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fianaces
Happygolucky
Posted: Saturday, October 3, 2015 11:56 PM
Joined: 8/15/2015
Posts: 1


How get ESML partner to recognize we are headed for financial catastrophy if estate plans are not changed. she is unwilling to make will changes or alter Trust language that would facilitate my exercizing durable power of attorney in order to provide for her future care. I have tried the gentle approach, the tearful approach and alas there is no memory of the conversation. I can see she gets upset when I bring up financial matters. To keep at it seems unnecessarily agitating and unkind, knowing her response. Any suggestions?

Iris L.
Posted: Sunday, October 4, 2015 2:20 AM
Joined: 12/15/2011
Posts: 14829


Welcome, happygolucky. What does ESML stand for? Does your partner have a diagnosis of dementia?

Depending upon the wording of the power of attorney, you may be able to activate it on the authority of one or two doctors. In other words, is it durable or springing?

If you repost your question on the Spouse/Partner board, there are members there with experience in this matter who might give you more advice.

Iris L.

The_Sun_Still_Rises
Posted: Sunday, October 4, 2015 7:33 AM
Joined: 7/24/2015
Posts: 3030


Hi and welcome,

I am not sure I understand the situation fully, maybe you can explain better?

I know that I have to count on and have faith in the decisions I made when I could, were the right decisions. Yes, circumstances change, but it is harder and harder for me to conceptualize the details and so it makes it very hard to make new or different decisions...why I trust my old decisions. Maybe a bit of that is at play.

Trusts are usually set up to 1) protect money from being taken by nursing homes; and 2) to care for others rather than self. While the money could help with their care, their probably was a good reason to protect it. Nursing homes take everything you have until there is nothing left (unless it was protected in a Trust)...and then you are forced onto state care, and have to down grade care. Not a good option in most people's minds...esp older folks, who often feel that they built up wealth for their children, rather than for their own care.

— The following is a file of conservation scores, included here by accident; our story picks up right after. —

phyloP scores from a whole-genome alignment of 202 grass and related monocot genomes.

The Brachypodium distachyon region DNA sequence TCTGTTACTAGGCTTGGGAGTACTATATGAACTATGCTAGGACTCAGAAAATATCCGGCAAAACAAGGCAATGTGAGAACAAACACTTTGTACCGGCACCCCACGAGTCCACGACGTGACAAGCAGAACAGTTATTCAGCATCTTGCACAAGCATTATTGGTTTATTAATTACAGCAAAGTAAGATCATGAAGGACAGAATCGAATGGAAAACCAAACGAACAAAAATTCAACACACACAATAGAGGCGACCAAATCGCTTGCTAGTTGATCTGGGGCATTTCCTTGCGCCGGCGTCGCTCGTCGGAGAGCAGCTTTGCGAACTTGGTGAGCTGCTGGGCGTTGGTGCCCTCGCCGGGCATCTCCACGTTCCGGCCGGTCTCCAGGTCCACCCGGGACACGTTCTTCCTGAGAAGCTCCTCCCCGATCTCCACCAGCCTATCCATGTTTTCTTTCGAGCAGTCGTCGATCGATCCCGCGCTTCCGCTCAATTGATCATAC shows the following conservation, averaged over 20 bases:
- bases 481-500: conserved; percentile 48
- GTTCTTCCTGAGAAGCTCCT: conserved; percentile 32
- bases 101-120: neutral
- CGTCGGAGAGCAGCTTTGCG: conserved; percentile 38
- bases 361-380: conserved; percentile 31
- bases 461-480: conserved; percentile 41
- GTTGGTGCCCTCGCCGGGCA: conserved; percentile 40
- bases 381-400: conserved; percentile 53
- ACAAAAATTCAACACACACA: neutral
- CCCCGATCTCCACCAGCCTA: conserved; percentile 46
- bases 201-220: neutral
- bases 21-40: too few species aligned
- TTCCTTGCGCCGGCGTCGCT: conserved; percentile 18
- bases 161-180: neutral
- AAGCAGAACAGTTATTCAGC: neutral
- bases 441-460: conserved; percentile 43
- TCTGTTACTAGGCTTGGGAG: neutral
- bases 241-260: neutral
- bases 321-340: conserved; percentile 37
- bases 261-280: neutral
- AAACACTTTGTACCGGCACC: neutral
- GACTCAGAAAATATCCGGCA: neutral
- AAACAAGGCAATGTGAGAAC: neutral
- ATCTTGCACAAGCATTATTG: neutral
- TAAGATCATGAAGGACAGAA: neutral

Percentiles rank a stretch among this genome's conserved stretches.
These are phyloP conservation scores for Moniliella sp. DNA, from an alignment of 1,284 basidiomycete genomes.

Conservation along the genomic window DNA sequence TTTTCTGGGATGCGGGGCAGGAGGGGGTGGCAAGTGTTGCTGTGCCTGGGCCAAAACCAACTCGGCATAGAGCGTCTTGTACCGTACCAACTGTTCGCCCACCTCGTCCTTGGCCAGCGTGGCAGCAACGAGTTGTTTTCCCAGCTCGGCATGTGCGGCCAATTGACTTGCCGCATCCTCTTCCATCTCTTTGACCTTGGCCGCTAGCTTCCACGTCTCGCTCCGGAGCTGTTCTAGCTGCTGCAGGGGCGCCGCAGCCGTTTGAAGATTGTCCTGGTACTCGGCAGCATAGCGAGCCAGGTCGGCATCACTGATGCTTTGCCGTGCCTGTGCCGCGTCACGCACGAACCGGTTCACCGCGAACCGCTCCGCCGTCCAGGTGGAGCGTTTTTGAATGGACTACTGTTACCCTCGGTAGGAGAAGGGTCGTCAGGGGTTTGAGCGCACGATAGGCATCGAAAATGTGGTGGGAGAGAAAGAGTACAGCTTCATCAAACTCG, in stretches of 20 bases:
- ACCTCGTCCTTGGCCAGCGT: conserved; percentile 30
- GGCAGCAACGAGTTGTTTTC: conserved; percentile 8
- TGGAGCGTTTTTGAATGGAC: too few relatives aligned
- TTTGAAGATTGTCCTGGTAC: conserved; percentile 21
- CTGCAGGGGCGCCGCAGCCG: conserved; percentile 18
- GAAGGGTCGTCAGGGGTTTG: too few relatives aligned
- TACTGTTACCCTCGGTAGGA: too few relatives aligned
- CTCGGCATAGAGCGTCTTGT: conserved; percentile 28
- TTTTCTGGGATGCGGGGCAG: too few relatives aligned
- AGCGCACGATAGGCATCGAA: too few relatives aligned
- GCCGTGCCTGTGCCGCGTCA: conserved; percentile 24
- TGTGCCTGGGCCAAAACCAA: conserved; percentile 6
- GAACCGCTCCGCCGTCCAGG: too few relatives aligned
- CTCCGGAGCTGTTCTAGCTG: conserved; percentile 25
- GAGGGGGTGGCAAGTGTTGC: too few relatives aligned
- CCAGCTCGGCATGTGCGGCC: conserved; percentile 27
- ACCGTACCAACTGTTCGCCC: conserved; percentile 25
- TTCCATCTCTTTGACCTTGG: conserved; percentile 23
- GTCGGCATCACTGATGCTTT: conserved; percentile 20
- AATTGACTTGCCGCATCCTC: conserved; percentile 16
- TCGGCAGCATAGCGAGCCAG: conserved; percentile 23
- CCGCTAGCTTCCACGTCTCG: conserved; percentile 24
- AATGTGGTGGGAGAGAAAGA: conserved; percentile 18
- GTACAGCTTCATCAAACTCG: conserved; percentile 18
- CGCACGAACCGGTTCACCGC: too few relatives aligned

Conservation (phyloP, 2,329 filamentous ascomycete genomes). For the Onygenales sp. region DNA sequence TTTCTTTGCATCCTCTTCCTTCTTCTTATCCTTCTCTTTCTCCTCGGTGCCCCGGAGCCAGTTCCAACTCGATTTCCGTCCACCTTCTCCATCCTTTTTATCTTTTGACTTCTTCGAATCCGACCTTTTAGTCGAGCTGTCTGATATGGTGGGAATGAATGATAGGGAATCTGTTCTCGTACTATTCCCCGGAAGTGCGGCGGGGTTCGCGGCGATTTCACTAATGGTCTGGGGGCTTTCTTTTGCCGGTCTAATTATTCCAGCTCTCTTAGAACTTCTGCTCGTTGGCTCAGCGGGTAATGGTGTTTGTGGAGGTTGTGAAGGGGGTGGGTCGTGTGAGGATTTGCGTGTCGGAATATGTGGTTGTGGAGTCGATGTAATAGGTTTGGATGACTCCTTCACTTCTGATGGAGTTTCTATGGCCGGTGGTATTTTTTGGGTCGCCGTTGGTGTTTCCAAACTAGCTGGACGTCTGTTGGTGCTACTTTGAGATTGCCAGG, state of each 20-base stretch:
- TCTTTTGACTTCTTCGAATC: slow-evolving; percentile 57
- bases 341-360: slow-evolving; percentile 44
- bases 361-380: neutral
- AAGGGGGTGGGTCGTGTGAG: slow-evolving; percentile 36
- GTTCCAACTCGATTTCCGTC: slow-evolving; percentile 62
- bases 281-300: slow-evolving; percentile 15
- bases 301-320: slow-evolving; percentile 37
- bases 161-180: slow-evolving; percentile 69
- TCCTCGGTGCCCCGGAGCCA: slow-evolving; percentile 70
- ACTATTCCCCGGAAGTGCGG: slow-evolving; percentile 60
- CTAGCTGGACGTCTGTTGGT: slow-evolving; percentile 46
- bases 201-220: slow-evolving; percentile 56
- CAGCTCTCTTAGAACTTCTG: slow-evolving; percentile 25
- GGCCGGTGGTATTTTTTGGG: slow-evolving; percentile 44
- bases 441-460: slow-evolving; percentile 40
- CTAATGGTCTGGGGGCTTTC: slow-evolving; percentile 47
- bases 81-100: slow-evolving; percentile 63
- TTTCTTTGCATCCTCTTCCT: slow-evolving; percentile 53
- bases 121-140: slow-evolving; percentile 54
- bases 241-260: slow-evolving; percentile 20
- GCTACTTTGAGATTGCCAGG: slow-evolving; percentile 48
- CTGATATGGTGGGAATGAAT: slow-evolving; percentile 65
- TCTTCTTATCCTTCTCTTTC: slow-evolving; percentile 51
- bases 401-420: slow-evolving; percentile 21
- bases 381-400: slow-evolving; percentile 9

You might consider calling a few attorneys (usually elder care/probate/estate planning attorneys). They will usually talk to your for about 20 minutes for free and tell you what they'd do for you...and that will usually give you a clearer picture of the issues you are facing.

If your person has dementia or Alz, then they likely no longer have capacity to make any changes anyways. And that is the usual avenue of legal challenge of anything you would do...so you would need clear and convincing evidence that your person HAS capacity to make these changes, and wants to make these changes.

That is about all I know on it, trusts were never my thing so I don't know much about them. Hope that helps. Hang in there. The spouse board may offer more insight. A fella by the handle ghostdog seems to be an attorney and may offer more insight, I think he is in the caregiver's section...I doubt he reads over here.

Best of luck.



Mimi S.
Posted: Monday, October 5, 2015 9:23 AM
Joined: 11/29/2011
Posts: 6090


I also do not understand ESML.
Try calling our help line: 1-800-272-3900 and having a conversation.

 
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